When Lucie Silvas set out to make the music videos for several of the songs from 2015's Letters to Ghosts, she knew that she wanted to use the opportunity to continue to tell a story – and not one entirely dependent on real life. For the "Trilogy" – "Letters to Ghosts," "Villain" and, the final chapter streaming on Rolling Stone Country, "Smoke," – the British-born, Nashville-residing Silvas followed one devious, devilish character with more than a little baggage in her trunk (physically and metaphorically). Watch the clip above of all three in sequence, with appearances from Rick Brantley, Erin McCarley and multiple sides of Silvas' psyche.
"Writing music and singing and performing live is something that comes naturally," Silvas tells Rolling Stone Country, "but then when you get into the world of videos and visuals – some people think like that from the very beginning, but I was just playing music. So I was trying to think of a way I could do it comfortably. And that was to play a role, and play this villainous character." Indeed, the Silvas in the videos certainly bears no resemblance to the one in real life, but it's a tool to explore the ghosts and secrets, from lost love affairs to sins both small and scandalous, that dominate all of our personal histories. "There is a devil on everybody's shoulder," she says.
"Smoke" was spurred from a conversation with a friend – a method of inspiration that Silvas turns to frequently. "Someone said to me, 'It's like I have a sickness of the heart and can't cure it.' It made me think of my history with people and relationships. Am I this creative crazy type that's never going to find contentment, that's always going to find drama? 'Smoke' is a bit of that. You look at someone else and then look at yourself, and put yourself into it." Like the other tracks in the Trilogy, "Smoke" hones in on the singer's unique sound that's partly evocative of booming pop vocalists (this is the kind of song that Lady Gaga should have had on Joanne), part Americana, via Silvas' mandolin riffs and strong songwriting, and part British roots, even conjuring up the sweeping instrumentals of the Verve's "Bittersweet Symphony."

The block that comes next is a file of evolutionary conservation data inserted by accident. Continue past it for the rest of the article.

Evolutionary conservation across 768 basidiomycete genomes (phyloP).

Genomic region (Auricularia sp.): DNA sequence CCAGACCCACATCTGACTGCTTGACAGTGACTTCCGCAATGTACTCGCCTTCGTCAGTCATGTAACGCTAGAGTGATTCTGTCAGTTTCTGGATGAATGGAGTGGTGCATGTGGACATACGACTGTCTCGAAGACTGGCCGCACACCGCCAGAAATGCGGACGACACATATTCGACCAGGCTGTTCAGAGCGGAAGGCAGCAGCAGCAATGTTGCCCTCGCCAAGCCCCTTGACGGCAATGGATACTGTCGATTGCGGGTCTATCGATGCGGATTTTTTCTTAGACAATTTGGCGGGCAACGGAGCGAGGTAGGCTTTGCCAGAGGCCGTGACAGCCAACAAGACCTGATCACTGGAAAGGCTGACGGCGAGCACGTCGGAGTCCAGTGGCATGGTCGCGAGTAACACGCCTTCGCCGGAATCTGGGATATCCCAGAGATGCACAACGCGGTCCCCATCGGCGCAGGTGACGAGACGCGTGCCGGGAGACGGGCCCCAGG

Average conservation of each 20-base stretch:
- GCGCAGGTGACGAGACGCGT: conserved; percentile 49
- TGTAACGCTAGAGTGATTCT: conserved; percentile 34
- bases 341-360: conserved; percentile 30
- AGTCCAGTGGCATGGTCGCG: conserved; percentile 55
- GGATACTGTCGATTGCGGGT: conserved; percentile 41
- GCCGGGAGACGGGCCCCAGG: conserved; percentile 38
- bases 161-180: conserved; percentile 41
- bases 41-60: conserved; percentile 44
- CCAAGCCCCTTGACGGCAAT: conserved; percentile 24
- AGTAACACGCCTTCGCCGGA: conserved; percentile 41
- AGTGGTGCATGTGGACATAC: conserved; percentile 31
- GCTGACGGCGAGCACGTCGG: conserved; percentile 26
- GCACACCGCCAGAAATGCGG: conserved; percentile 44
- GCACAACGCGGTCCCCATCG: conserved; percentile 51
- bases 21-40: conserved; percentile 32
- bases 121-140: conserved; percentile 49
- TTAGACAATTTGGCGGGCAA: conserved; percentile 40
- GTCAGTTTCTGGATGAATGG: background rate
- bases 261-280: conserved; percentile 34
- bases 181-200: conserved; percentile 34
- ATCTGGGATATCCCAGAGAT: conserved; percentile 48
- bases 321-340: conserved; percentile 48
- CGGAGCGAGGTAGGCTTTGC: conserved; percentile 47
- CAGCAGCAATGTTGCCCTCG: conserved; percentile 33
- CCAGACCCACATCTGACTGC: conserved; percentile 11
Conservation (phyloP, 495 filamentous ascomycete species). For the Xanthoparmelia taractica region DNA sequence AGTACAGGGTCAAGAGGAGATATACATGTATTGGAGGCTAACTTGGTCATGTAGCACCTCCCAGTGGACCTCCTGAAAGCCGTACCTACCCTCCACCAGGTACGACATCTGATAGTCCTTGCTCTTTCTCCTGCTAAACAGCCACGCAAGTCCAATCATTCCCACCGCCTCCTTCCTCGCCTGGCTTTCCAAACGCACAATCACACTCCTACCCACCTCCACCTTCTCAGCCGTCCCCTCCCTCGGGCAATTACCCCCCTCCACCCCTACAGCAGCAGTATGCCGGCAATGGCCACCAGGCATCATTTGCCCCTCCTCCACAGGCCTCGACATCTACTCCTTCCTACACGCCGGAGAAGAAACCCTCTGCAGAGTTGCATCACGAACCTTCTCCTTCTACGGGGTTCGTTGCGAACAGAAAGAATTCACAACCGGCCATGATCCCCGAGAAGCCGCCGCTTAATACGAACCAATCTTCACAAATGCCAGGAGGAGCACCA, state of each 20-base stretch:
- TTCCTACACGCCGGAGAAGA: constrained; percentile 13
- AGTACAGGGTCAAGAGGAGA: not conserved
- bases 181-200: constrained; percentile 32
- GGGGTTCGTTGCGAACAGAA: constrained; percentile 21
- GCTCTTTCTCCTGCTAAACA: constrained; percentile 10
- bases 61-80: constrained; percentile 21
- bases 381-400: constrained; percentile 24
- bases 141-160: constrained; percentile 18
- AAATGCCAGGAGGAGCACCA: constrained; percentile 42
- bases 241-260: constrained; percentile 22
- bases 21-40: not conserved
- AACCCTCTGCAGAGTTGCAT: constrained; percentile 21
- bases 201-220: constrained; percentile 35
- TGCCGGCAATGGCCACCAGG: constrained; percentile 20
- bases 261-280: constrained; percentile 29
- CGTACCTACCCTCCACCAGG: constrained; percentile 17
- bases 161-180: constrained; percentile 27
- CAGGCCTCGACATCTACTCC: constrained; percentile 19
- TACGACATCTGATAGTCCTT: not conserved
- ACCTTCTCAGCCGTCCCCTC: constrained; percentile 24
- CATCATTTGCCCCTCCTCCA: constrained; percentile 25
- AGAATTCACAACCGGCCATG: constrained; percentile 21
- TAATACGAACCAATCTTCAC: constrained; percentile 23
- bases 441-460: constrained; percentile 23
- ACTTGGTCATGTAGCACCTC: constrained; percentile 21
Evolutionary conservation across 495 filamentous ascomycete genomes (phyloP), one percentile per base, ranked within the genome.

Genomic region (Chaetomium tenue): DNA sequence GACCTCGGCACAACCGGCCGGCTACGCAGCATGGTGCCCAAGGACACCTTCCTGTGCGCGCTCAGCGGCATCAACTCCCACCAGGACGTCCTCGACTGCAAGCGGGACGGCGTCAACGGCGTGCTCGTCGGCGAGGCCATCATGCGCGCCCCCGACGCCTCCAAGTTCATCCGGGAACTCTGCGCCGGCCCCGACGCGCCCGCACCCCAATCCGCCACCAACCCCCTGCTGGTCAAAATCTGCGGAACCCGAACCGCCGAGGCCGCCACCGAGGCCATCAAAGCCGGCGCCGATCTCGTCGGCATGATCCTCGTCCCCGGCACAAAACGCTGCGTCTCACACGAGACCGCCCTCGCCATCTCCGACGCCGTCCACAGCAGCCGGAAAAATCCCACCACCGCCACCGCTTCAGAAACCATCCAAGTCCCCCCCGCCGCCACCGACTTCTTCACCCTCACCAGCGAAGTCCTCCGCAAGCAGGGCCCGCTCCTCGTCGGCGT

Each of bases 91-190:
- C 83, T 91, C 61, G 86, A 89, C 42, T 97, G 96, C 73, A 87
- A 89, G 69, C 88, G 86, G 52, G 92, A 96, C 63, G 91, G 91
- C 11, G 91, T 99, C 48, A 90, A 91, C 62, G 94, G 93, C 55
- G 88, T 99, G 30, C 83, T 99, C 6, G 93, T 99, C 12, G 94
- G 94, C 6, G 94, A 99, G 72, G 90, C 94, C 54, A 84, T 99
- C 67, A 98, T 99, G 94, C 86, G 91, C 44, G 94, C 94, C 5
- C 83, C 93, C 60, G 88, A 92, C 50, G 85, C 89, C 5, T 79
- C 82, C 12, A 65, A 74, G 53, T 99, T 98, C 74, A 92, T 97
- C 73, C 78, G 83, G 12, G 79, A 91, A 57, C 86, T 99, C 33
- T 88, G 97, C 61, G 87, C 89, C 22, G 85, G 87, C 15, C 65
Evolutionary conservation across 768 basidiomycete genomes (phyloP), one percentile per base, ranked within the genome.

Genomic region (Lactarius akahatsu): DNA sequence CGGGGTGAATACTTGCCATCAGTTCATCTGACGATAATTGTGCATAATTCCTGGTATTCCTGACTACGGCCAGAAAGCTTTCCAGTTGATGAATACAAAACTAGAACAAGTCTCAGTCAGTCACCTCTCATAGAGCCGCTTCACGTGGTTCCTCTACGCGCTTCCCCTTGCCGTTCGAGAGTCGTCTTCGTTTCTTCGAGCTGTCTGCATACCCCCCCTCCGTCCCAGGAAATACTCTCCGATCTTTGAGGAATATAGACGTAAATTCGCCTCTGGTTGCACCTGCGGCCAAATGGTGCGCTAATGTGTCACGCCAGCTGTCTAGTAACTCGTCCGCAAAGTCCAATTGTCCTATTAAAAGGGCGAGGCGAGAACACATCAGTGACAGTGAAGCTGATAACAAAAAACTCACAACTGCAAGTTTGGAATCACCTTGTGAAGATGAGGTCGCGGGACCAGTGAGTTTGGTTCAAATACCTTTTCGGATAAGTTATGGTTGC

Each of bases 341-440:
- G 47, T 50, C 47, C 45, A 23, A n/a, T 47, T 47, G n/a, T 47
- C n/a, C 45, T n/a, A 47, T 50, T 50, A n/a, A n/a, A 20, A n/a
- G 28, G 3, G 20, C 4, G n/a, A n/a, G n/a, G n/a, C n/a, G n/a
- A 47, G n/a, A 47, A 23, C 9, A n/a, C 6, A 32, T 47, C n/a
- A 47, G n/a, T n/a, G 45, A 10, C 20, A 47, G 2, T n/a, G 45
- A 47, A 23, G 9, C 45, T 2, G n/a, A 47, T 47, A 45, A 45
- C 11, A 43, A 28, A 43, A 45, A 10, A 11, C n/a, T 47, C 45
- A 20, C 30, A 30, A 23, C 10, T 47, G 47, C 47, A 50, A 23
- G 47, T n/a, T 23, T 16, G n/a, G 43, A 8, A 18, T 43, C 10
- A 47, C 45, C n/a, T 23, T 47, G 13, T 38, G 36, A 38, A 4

Silvas moved to Nashville in 2012 after a successful career back in England – soon after, she met John Osborne of Brothers Osborne, whom she later married and recruited to produce Letters along with Ian Fitchuck. She spent the last year touring with the Osbornes, as well as opening for Chris Stapleton, Little Big Town, James Bay and Miranda Lambert, with whom she worked to co-write "Smoking Jacket" from The Weight of These Wings alongside Natalie Hemby.
"It was amazing. I felt like I got so lucky meeting her in that time in my life and her life," says Silvas about working with Lambert. "She was so excited about music, and she seemed so inspired to try and put herself out there and take risks with music and not follow any rules. And that's the only way I know how to write."
Last year brought several other country music milestones for Silvas: her Grand Ole Opry debut this past August, and making the 2016 CMT Next Women of Country highlight artist ranks. Still, she doesn't spend too much time worrying where or how to meld her multifaceted influences. "I always get asked, 'Is it country? Is it pop?' And I always say, I don't know, but you either like it or you don't, and I don't know what to tell you otherwise," Silvas says. "People want to support me, but they don't know what playlist to put me on. So I'm like, 'Well, then just put me on all of them.'"